An update on the implementation of New Brunswick’s five year health plan was mostly silent on what’s being done to address recruitment and retention issues in the system.
Co-chairs Suzanne Johnston and Gerald Richard said they’ve spent the last several months touring the province in order to “listen and learn” and have looked to address short term issues in accessing primary health care.
Among current progress, Johnston pointed to virtual care visits, which are now covered by Medicare, and the broadened scope of practice for pharmacists.
Few details were provided on what is in the works to address staffing shortages across the health care system. Johnston says a “team has been working collaboratively to implement some changes in the recruitment and retention of physicians, nurse practitioners and all of the people who support the clinicians.”
But details on what those changes are were not provided. Johnston said she is not an expert in health care human resources, but is an expert in “culture of organizations.”
“It’s about leadership and it’s about developing the culture where people can flourish in their work,” she said.
“So it is part of the work that we are doing to be able to support and initiate strategies that will enhance the culture of New Brunswick and the health system where people long to come here and work.”
A website is due to be launched this week that will have a dashboard with information on various different pieces of the plan, including on what’s being done to recruit and retain workers.
When asked what impact ongoing staff shortages will have on implementing the plan, which has so far included adding nurse practitioner positions, Johnston said that would be better answered by Health Minister Dorothy Shephard.
Shephard was not made available for an interview.
“Their update today illustrated many of the advances we’ve made in health care, over a short period of time, and shows that the provincial health plan is having a positive impact on the delivery of health care to New Brunswickers. There is still work to be done, but that’s why the plan lists the milestones we want to reach,” Shephard said in a statement.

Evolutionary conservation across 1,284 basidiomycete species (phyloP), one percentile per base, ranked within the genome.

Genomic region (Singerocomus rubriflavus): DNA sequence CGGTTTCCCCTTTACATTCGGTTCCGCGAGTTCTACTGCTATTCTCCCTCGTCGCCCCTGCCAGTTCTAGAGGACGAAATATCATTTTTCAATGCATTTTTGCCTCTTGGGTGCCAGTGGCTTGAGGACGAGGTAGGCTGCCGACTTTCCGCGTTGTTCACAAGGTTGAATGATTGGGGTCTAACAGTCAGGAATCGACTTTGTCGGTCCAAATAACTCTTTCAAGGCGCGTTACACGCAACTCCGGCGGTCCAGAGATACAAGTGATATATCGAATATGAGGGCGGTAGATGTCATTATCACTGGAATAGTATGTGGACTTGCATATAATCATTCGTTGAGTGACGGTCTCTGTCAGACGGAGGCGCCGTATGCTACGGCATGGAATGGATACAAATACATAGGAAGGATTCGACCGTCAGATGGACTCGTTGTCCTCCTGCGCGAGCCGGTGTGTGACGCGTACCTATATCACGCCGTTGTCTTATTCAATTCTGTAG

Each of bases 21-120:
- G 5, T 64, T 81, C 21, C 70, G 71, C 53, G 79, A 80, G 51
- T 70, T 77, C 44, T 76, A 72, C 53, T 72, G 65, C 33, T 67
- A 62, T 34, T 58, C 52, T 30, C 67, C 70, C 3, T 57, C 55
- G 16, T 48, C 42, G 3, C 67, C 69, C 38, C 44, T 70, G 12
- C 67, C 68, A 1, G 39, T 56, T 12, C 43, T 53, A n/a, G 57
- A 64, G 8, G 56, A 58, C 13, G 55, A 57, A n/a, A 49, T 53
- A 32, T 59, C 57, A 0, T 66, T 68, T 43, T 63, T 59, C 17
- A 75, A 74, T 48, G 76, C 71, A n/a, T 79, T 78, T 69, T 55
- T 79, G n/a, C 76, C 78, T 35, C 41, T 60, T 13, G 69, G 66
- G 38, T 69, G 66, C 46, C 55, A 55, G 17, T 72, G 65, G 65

“The health plan identifies critical building blocks, including the recruitment and training of people, to ensure a better system. This is an ongoing focus that requires attention from all involved in the delivery of healthcare, including our communities.”
Both opposition health critics say the lack of details on recruitment is concerning.
“At the end of the day this is the core of the problem. If we don’t’ have human resources we are not able to offer services across the province to New Brunswickers,” said Liberal health critic Jean-Claude D’Amours.
“If we can’t change that channel quickly we’ll face a problem worse than it is now.”
Green health critic Megan Mitton called Wednesday’s briefing “not much of an update.”
“We didn’t get any progress reports on any key issues,” she said.
“I would like some really clear information about what has been implemented.”
Recruitment and retention are mentioning in the health plan, but do not form one of the central action items which has been one of the main criticisms of the plan.
“I don’t get the sense of urgency we should have around this issue. It’s not a new issue, but it just seems like they’re just kicking the can down the road,” Mitton said.
New numbers from the province show that the wait list for a primary health care provider is up to 63,000, which they say is due to new arrivals in the province. The plan says that that list is due to be eliminated in order to transition to a Primary Health Network, that will connect people waiting for a permanent health care provider with primary health services.
Shephard said more news will be announced on that in the coming weeks.